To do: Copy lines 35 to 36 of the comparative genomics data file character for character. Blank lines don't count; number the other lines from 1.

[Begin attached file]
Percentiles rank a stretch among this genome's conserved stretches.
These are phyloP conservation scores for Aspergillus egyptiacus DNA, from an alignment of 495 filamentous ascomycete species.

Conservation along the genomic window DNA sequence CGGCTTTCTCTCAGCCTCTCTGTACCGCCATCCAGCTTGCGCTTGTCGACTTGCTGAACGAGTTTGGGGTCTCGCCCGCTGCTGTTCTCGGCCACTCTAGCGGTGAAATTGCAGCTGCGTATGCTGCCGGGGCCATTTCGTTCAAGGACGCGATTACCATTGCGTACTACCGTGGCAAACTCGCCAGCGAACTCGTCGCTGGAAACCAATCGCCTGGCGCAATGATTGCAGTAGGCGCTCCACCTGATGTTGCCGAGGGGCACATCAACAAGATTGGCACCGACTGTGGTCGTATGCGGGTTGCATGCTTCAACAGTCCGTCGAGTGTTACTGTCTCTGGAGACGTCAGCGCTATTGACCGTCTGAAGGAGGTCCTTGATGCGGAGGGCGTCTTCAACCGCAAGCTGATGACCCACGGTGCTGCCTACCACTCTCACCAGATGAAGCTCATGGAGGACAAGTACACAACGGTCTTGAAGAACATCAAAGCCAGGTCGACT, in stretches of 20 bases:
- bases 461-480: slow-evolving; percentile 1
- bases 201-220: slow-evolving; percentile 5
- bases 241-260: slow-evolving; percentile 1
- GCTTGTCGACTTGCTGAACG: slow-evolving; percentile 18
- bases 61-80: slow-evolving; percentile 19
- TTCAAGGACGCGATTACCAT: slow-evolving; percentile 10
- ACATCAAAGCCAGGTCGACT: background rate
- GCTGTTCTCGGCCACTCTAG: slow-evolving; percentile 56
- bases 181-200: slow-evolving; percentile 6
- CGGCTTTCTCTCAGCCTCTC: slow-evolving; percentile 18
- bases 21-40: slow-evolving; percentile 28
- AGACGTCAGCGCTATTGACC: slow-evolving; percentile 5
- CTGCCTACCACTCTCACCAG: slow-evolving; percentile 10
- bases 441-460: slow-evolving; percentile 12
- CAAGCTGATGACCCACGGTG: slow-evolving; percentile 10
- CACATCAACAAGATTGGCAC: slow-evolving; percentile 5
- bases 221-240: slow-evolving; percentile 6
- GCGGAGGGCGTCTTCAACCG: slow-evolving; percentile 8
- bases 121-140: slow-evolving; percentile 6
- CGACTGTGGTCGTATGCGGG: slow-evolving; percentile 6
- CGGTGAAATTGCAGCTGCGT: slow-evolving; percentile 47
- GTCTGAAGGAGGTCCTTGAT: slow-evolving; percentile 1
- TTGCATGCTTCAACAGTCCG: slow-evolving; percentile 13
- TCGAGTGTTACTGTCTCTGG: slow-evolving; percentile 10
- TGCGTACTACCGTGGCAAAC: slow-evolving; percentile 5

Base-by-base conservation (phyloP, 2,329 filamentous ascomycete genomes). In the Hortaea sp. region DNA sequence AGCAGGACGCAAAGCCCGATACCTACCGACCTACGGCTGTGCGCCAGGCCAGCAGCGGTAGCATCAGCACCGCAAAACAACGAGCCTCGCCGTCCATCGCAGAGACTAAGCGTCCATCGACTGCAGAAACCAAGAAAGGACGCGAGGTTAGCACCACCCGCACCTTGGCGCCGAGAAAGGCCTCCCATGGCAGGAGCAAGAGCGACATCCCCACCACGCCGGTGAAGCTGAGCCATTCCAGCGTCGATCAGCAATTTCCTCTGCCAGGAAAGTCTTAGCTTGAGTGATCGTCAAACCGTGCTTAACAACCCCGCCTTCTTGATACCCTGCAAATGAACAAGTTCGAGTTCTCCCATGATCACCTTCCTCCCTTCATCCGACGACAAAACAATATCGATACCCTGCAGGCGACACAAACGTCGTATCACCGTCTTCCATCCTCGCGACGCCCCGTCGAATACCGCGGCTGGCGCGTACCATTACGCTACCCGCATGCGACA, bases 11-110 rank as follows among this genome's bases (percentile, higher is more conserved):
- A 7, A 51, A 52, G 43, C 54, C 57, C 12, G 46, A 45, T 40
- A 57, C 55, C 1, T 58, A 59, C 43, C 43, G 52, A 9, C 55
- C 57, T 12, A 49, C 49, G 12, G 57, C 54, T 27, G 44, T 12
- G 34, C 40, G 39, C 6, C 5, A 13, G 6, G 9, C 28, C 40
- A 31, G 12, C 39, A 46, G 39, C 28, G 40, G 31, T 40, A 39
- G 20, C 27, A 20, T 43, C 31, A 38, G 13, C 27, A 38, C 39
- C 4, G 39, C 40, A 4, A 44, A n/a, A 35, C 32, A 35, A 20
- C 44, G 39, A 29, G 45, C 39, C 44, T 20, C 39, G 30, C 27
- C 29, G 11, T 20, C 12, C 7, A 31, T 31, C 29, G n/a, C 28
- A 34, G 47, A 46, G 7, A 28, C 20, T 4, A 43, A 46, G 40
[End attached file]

- G 20, C 27, A 20, T 43, C 31, A 38, G 13, C 27, A 38, C 39
- C 4, G 39, C 40, A 4, A 44, A n/a, A 35, C 32, A 35, A 20